Makerspace NYC — a community workspace for makers, builders, tinkerers, hardware developers, hobbyists, artists and entrepreneurs — launched its new 20,000-square foot prototyping facility at the Brooklyn Army Terminal on Saturday.
Futureworks Makerspace — whose impending arrival was announced last October — provides tenants with affordable access to advanced machinery, including industrial grade plasma cutters, 3-D printers and laser cutters.
According to the New York City Economic Development Corporation, the agency behind BAT, the facility consists of four programs that will create over 2,000 well-paying jobs over 10 years.
The incubator at the facility will host an education center designed to support small businesses by providing services to nurture business growth and create a vibrant entrepreneurial community.
“We’re thrilled to expand Makerspace to Sunset Park, and work with the entrepreneurs and businesses at BAT and beyond,” said Executive Director of Makerspace NYC Scott Van Campen. “As a hub for innovation, we feel right at home at BAT and can’t wait to see people start creating in the space.”
Leading up to the official opening, Makerspace NYC provided preview access to existing members and current BAT tenants. Chocolatier Jacques Torres, one of those tenants, used the shared 3-D printers to make 3-D models for his chocolate molds.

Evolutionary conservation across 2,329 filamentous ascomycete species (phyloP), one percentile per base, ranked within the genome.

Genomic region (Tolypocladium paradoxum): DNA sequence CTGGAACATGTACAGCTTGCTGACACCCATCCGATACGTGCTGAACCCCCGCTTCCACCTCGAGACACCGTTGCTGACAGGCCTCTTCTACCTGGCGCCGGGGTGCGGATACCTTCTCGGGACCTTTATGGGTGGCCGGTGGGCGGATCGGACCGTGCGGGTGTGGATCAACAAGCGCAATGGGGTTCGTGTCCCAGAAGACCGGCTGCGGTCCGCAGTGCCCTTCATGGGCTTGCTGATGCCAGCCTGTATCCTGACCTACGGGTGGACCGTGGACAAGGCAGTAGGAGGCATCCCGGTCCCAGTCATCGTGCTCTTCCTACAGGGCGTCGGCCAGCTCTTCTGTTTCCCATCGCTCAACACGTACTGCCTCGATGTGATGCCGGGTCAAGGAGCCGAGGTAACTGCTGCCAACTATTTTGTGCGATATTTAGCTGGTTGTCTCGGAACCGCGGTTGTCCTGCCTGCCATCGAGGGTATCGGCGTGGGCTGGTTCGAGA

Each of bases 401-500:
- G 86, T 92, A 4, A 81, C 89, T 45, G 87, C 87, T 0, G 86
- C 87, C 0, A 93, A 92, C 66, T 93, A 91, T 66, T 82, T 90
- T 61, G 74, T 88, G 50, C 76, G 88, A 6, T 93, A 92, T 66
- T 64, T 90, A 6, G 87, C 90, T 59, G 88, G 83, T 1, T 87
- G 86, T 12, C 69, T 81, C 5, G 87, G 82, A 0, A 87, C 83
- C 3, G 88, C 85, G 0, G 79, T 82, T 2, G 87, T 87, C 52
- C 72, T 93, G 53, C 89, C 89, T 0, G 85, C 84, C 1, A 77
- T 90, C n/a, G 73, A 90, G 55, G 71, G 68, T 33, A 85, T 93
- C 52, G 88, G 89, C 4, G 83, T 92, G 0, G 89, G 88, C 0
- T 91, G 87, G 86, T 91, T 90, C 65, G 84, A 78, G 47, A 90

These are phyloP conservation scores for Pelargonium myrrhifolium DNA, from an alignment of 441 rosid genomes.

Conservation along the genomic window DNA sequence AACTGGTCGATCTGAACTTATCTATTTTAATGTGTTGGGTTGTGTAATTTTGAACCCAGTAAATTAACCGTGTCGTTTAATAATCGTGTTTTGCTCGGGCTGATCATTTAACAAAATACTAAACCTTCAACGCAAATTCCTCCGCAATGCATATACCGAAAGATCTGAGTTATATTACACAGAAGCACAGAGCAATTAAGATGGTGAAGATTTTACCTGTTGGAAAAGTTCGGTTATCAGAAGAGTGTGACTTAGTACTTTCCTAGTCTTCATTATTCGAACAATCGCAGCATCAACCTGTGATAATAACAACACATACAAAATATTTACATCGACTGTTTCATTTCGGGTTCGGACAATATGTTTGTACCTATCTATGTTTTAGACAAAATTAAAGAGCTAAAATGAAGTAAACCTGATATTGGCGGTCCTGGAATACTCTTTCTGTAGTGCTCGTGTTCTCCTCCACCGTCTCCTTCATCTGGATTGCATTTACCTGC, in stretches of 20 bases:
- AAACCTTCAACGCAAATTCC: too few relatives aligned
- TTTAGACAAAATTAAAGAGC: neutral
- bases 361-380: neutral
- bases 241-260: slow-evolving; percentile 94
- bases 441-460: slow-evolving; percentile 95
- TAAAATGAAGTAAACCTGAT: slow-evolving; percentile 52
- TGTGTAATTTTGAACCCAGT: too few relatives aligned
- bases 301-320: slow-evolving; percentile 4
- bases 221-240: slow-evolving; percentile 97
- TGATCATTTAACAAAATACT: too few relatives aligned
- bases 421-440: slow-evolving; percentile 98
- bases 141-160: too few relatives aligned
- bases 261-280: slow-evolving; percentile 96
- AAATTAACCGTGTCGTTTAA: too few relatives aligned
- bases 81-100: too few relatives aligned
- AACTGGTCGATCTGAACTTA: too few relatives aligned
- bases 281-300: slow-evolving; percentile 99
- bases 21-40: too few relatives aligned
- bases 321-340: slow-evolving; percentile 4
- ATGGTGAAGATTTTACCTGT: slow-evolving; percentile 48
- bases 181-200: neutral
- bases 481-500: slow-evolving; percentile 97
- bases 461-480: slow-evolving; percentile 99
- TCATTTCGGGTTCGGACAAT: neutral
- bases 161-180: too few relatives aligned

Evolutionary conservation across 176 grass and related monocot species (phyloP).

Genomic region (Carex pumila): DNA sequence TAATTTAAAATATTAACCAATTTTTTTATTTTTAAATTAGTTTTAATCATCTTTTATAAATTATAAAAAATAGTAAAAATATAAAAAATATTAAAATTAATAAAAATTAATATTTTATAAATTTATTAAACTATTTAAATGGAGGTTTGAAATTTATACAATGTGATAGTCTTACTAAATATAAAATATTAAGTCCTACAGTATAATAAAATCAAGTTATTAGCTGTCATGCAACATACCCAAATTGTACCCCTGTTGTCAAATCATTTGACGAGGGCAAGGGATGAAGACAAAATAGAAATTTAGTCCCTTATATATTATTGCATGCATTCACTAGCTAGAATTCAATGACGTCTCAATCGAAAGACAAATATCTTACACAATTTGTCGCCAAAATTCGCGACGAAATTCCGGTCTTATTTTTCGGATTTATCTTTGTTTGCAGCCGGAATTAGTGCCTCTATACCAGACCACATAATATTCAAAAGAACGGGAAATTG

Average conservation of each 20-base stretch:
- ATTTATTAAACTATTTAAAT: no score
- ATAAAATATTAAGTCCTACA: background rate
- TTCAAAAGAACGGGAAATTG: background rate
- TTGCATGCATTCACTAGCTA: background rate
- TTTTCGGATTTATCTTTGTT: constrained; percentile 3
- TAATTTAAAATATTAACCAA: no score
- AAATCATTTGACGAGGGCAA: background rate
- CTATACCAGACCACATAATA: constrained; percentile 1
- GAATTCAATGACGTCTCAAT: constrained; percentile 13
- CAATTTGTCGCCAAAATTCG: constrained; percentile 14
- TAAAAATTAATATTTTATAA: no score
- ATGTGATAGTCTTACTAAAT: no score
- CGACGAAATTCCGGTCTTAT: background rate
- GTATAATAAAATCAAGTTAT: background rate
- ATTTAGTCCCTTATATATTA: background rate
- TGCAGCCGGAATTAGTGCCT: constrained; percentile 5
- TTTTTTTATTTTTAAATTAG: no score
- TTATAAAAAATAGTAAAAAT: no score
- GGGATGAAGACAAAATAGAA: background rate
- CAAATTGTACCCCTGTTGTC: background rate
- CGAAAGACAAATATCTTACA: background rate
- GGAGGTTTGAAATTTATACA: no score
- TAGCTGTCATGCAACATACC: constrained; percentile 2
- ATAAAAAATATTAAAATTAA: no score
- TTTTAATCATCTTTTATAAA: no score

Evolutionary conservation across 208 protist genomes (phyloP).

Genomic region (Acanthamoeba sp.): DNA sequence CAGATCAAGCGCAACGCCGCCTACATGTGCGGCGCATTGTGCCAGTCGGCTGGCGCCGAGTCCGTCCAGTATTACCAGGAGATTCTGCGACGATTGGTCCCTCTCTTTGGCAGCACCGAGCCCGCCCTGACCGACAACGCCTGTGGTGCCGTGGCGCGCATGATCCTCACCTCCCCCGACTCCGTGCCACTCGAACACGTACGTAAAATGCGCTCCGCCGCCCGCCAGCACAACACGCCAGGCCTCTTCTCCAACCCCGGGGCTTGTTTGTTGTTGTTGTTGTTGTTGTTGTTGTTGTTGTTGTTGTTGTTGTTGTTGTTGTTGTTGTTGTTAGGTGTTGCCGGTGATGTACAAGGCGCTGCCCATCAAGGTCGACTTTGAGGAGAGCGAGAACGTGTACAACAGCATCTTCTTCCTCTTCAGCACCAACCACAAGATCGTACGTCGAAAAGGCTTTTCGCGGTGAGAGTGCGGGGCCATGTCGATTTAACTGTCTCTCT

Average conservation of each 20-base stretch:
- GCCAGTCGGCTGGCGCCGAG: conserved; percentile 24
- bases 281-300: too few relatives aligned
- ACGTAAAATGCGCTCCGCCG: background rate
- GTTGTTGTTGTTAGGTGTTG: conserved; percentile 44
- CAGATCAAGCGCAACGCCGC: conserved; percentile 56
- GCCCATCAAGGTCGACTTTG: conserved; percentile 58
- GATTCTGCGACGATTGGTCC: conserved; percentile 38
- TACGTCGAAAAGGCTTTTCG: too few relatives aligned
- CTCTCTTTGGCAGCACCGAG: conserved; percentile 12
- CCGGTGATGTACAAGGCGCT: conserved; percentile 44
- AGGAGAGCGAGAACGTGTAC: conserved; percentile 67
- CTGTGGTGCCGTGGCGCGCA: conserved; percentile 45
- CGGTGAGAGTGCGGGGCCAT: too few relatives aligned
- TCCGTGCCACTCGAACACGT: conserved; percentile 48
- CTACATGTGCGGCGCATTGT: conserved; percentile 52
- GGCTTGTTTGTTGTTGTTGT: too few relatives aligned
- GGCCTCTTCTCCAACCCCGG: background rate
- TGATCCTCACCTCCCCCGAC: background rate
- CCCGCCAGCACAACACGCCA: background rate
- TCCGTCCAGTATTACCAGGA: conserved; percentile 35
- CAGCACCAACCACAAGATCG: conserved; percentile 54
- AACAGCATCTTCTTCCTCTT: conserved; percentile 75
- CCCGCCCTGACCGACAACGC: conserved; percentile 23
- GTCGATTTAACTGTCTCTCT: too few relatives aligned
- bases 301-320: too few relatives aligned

Other tenants that used the facility included stop-motion animation filmmaker Anneke Schoenfeld, who created sets using the shared laser cutters for Cinch Mark Films, and entrepreneur Justin Brock, who made a customized handheld game console that can be used to play any video game from the 1970s through the mid-1990s.
NYCEDC also plans to offer education and training opportunities on advanced manufacturing equipment, and related tools and software (STEAM for K-12 and skills building workshops for adults) at the Futureworks Makerspace, and support entrepreneurs and small industrial businesses through community programming, events and prototyping design services.
The agency also plans to promote creativity and collaboration across disciplines to make technology accessible to anyone who wants to make something, regardless of skills or experience.